As I scoop kibble into Fleegle’s bowl, he spins in circles counter clockwise, always counter clockwise, and he sort of leads with his butt like a backwards circle.
“Keep it coming,” he says and spins another circle.
I pour in the third scoopful and tighten the lid back on the kibble container.
“What are you doing? That was only two. Just because you’re dieting doesn’t mean I need to. Don’t over identify with your dog, Raud.”
“That was three scoops.”
“No it wasn’t. It was only two.”
“You can’t count and spin at the same time.”
“I can too. I can multitask better than you anytime.”
“Big words big shot. Back them up.”
“I can walk and carry a stick. I can run and carry a ball, or two balls even, and sometimes three.”
I stare at him, nonplussed.
“Yeah, you can probably do those things too, huh?”
“That’s what I was thinking.”
“Well, I can walk and poop at the same time. Ha, beat that.”
I shake my head in defeat.
“Now give me my third scoop.”
I’m sitting at my desk filling out next week’s dog training schedule when Fleegle comes in from outside, sits next to me and stares.
I glance at the wall clock. “It’s not time for your dinner yet. It’s only 3:30.”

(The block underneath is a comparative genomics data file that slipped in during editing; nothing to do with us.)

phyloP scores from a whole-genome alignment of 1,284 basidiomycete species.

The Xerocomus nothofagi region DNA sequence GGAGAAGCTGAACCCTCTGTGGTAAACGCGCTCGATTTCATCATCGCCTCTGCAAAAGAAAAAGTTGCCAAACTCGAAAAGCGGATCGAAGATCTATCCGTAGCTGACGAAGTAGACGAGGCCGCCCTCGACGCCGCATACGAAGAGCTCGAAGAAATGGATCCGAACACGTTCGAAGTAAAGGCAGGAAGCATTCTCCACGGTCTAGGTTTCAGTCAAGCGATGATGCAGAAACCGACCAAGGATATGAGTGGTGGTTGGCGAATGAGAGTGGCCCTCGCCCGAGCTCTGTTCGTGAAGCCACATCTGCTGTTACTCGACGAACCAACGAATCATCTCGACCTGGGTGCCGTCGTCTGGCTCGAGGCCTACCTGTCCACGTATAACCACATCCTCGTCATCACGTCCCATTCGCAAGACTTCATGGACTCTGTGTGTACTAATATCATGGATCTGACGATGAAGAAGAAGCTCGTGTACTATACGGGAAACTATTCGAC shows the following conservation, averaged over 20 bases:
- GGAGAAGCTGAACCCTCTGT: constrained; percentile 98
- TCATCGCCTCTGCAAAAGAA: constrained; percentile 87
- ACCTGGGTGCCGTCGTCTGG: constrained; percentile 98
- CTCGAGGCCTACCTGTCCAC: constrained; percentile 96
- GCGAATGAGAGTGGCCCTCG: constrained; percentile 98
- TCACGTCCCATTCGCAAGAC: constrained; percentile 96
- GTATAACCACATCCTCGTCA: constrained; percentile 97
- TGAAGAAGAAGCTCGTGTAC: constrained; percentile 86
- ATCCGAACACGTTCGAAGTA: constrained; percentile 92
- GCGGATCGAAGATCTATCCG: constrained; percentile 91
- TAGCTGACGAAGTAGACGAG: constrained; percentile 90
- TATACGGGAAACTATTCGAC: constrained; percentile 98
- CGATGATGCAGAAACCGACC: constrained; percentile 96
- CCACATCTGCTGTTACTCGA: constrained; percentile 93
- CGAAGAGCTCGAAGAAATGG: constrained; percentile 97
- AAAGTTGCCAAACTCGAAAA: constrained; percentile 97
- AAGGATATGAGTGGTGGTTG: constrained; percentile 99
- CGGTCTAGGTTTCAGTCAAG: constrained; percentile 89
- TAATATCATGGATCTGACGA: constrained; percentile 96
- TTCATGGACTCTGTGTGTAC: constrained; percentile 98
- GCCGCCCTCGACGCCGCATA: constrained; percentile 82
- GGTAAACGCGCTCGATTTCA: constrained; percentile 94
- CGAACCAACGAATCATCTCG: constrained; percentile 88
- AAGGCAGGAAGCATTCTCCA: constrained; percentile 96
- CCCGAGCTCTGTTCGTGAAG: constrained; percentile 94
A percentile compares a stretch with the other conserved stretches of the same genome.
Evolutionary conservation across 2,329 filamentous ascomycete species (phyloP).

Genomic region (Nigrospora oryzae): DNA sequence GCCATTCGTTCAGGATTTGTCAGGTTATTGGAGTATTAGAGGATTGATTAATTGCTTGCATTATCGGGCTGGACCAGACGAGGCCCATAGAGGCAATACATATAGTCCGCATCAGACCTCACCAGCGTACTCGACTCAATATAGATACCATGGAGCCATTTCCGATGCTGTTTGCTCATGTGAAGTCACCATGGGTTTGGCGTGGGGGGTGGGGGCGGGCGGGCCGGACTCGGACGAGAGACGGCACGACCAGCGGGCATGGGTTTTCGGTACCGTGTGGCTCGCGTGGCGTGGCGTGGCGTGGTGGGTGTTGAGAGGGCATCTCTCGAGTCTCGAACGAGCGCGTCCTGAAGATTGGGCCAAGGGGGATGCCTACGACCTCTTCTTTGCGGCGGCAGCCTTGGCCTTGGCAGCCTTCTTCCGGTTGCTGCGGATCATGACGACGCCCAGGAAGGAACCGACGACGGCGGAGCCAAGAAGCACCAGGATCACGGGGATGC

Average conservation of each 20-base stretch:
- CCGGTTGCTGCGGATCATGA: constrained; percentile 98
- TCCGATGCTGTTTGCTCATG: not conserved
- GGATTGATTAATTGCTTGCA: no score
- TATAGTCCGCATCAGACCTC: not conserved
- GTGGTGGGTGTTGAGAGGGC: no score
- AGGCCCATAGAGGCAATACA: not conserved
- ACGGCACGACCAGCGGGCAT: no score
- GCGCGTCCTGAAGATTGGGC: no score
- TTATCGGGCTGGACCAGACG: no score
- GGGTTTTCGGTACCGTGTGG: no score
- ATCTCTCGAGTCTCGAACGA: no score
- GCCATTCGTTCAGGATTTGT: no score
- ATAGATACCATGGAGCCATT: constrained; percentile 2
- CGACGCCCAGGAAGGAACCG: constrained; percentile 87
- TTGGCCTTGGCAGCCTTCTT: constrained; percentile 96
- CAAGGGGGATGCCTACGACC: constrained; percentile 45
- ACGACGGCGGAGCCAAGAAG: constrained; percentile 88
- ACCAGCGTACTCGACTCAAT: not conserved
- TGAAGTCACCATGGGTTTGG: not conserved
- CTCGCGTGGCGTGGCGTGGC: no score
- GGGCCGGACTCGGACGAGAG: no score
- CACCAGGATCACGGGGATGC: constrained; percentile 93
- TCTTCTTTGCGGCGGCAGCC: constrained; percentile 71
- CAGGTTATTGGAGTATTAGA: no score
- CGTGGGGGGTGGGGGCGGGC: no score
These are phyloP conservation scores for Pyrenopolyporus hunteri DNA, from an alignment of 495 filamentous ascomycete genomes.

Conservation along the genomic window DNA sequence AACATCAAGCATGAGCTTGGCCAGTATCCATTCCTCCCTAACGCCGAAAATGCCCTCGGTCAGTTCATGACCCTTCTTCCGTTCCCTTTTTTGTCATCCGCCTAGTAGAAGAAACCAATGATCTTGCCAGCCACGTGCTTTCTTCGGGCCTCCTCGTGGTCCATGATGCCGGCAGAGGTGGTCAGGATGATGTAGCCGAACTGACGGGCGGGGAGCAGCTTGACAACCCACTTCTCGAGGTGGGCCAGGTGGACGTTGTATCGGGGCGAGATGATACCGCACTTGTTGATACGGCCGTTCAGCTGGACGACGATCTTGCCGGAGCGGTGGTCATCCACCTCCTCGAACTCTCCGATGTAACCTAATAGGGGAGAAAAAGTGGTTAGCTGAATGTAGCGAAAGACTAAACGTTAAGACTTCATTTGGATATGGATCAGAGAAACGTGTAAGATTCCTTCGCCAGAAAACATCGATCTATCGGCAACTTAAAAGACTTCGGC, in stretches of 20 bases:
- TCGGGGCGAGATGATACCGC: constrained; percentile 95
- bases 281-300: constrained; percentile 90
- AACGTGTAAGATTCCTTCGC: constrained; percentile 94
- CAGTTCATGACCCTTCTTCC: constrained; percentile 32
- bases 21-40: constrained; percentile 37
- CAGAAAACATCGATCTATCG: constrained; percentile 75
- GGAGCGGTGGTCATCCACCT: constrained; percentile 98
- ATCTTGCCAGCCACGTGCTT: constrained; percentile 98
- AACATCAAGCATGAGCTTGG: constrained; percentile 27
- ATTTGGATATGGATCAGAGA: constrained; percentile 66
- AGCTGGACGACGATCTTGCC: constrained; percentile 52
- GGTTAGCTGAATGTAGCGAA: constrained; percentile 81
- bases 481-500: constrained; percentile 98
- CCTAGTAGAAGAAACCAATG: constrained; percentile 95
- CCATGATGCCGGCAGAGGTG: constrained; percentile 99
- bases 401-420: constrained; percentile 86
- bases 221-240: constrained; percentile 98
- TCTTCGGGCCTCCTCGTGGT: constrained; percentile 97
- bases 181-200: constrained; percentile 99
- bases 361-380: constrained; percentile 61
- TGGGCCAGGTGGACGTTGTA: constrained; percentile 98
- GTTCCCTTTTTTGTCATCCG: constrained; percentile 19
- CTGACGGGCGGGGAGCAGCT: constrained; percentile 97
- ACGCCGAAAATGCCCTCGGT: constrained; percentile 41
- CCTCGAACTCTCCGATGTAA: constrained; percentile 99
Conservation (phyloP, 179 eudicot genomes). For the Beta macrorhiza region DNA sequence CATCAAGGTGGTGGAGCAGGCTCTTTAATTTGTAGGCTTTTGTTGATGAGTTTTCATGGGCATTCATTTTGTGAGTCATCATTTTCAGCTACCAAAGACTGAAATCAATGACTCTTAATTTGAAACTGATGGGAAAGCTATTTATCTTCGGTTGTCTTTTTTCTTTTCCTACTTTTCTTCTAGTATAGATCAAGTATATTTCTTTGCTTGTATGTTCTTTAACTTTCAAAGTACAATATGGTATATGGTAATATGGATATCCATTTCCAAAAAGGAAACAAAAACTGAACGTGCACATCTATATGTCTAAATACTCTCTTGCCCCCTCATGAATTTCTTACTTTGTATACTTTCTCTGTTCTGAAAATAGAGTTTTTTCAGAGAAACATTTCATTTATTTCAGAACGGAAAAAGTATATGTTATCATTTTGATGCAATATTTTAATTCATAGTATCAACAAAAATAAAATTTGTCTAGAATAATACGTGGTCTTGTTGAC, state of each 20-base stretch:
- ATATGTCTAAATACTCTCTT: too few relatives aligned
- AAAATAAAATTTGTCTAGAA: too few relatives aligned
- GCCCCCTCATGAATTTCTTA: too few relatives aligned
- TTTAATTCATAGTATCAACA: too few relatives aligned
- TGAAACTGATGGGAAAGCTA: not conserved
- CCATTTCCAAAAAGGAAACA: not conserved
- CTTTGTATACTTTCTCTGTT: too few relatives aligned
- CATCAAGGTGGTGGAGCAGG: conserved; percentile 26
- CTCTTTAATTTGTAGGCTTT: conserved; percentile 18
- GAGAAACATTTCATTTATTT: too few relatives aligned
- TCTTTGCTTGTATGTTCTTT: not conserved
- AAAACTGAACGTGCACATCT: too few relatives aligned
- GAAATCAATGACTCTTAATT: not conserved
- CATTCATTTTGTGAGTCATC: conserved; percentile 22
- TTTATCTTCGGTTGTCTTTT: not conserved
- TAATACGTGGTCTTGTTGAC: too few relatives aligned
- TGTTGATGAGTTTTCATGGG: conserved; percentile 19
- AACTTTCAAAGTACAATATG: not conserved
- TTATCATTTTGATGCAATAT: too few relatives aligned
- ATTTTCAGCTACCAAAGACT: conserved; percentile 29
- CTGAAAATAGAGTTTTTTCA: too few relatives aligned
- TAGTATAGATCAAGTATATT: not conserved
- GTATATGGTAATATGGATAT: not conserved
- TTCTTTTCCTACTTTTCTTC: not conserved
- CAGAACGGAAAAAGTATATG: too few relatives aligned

“But I’m hungry, Raud, really hungry. I think I might be starving. I bet it doesn’t take long to starve. I might waste away in a matter of minutes. Are you sure you want to take that kind of risk? It’s got to be time to eat. Just looking at your shoes makes me salivate.”
“It’s not time.”
“But my stomach tells me it’s time to eat and I trust my stomach over any dumb clock on the wall. I bet that clock runs on batteries.”
“It does.” I glance at it, then look a little closer. The second hand has stopped moving. “Oops.”
“Oops is right. You can make up for it by giving me an extra scoop of kibble.”
“Ouch. What are you barking at?”
He stares ahead intently. “That man.”
I look where he’s looking, but see no one. “What man?”
“That man in the big hat.”
I look again. There’s a man in a cowboy hat far away in the next block. “He’s like a zillion miles away.”
“Why bark, why not wag? What’s so scary about him?”
“He leans to the left when he walks. No one walks like that. He’s up to something. I’m sure of it.”
The light turns green, we pass the man and we’ll never know what he was up to.
I’m in the kitchen cooking my breakfast when Fleegle trots in from the yard. “Feeling better, I see.”
“I bet that’s the last time you’ll be eating duck treats.”
“I’m not so sure that’s what made me sick. They were pretty tasty. It might’ve been something else,” he says, hopefully.
“What else did you eat?”
“That’s never made your stomach upset before.”
He sniffs the air by the stove where I’m cooking. “Bacon and eggs have never upset your stomach before, maybe I should have some of them.”
Fleegle is curled up on the den couch. “I don’t feel so good.”
“For a chocolate dog, you look mighty green. Is that grass stuck in your front teeth?” I pull it out for him. “So much for your duck treats, eh? Did you throw up?”
He nods. “By the back gate near the garbage cans.”
“And in the flower beds.”
“And in your shoes by the bed.”